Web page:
Monday, August 30

My CNN.com Interview and Comment Writing

When I checked my Tweetdeck one afternoon, I saw this!

Any 50-or-60-something year old Twitter users out there? Looking for someone who'd chat for a story we're working on.

So, I responded with:

Pick me! Pick me! I'm a passionate twitter user in your age bracket listed.

I then got a tweet with an email address so I wrote…

I am a 50 year old teacher (51 next month) who is devoted, dedicated and delighted by Twitter.  It has refreshed and rejuvenated my teaching career.  Because of Twitter I know have a blog and I've become one of the moderators for a weekly chat called #elemchat.  Through Twitter, I've made friends with fellow teachers all over the world.  I'm even planning a trip to Morocco to visit a new friend I've never met. 

If you are looking for someone who is passionate about Twitter, then I'm your Twitter 50 year old.

The next email was a request for my phone number.  Now, this is where some people would have shut down the whole thing and suspected something shady.  Not me!  I quickly provided my cell number.  What could be the harm?

Five minutes later, the phone rang and I spend about 15 minutes talking to Doug Gross from CNN.com.  See…. it all worked out.  I shared with Gross my reasons for joining Twitter, what it means to me and how it enriches my life.   I think I made him laugh and I also told him to interrupt me at anytime because I can talk forever!  I heard his fingers tapping on a key board while I went on and on.

The next day, my daughter tracked me down to tell me the article was posted on CNN.com.  I asked her if they mentioned me at all and she gleefully said, “MOM!  You’re in the first line and throughout the article.”  Now, in the scope of my life experiences this is not monumental, but it did give me a giggle.  I’ve never been interviewed and I like that I was totally me – overly enthusiastic and very chatty.

Suddenly, I began receiving so many new followers on Twitter that I could barely keep up.  Many people tweeted that they saw the article and enjoyed reading it.  Some tweets were a little creepy, too.  I shared with friends and family that I was interviewed and continued my push to get everyone to understand and join Twitter.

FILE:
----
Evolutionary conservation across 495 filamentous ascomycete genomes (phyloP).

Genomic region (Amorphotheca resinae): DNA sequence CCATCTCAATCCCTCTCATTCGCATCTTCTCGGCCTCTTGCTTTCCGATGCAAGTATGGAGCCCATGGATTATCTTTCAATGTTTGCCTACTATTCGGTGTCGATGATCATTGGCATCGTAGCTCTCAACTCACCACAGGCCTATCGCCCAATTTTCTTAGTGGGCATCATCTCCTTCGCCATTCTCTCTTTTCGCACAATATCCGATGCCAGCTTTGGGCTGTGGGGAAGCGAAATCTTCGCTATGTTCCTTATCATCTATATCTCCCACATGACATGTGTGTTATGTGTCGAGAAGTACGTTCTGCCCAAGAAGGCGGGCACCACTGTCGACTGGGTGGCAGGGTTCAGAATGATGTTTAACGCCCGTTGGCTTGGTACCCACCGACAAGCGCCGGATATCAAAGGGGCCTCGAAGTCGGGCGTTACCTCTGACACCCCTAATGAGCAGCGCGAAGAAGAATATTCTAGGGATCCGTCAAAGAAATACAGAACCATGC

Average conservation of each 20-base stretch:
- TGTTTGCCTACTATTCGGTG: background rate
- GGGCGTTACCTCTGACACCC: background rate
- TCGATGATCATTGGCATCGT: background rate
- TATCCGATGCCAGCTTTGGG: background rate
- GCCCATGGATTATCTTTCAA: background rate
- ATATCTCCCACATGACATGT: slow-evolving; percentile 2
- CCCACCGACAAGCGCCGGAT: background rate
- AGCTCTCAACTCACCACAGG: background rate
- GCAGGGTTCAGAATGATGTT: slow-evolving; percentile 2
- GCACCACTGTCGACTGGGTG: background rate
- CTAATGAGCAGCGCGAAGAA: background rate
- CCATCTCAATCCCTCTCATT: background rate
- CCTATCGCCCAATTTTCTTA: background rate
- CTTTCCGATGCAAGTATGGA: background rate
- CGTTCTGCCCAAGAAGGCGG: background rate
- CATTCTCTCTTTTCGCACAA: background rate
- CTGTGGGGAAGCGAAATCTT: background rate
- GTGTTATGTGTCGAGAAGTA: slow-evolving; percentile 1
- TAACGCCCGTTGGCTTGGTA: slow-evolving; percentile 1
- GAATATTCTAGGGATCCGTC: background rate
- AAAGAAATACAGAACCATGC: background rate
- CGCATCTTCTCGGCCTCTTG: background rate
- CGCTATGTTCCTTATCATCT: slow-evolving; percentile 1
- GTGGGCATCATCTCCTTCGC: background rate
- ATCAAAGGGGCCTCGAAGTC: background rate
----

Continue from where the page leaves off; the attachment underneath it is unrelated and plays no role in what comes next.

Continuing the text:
Granted, I was a little worried about the first sentence of the article where it seems as if I were “bashing” my school. “Nancy Ehrlich was nearing 50 and frustrated, teaching at her small Pennsylvania town's elementary school with colleagues who didn't share her love of technology.”  Maybe I shouldn’t have said that, but for me, it is true.  I wasn’t judging them.  I needed an outlet and found one. (OK… I know I sound defensive here.) Luckily, they don’t follow twitter!  (Also, it does feel a little strange that everyone knows my age as well.)

So for a few days I was a mini-celebrity, which was fun.  Then, I noticed the comments at the bottom of the article.  It made me wonder about people.  As many of you know, I’m a glass-half-full-gal who is frequently accused of being overly optimistic.  I don’t understand why people choose to spew venom in a comment.  I believe everyone is entitled to their opinion, but do they have to be so mean?  Some of the comments were so angry that I just wanted to give a great big hug… or a get a restraining order.  Why would people take time out of their lives to write such hostile and distasteful comments?

I’m really glad I’m a teacher.  I don’t think I would do well in the big, bad world.  I spend my days with children who typically smile at me.  When someone does something inappropriate, we talk about it and work toward resolution.  Our days are spent embracing respect and responsibility.

The anonymity of comments seems to give many a free –pass.  Maybe some comment writers were absent from school on the days that stressed expressing yourself appropriately.  Most of the reading I do on-line is written by teachers and they seem to be an enigma in the world of comments.  Teachers are people who share, encourage, inspire and promote one another. 

We may disagree, but we do it with good manners.


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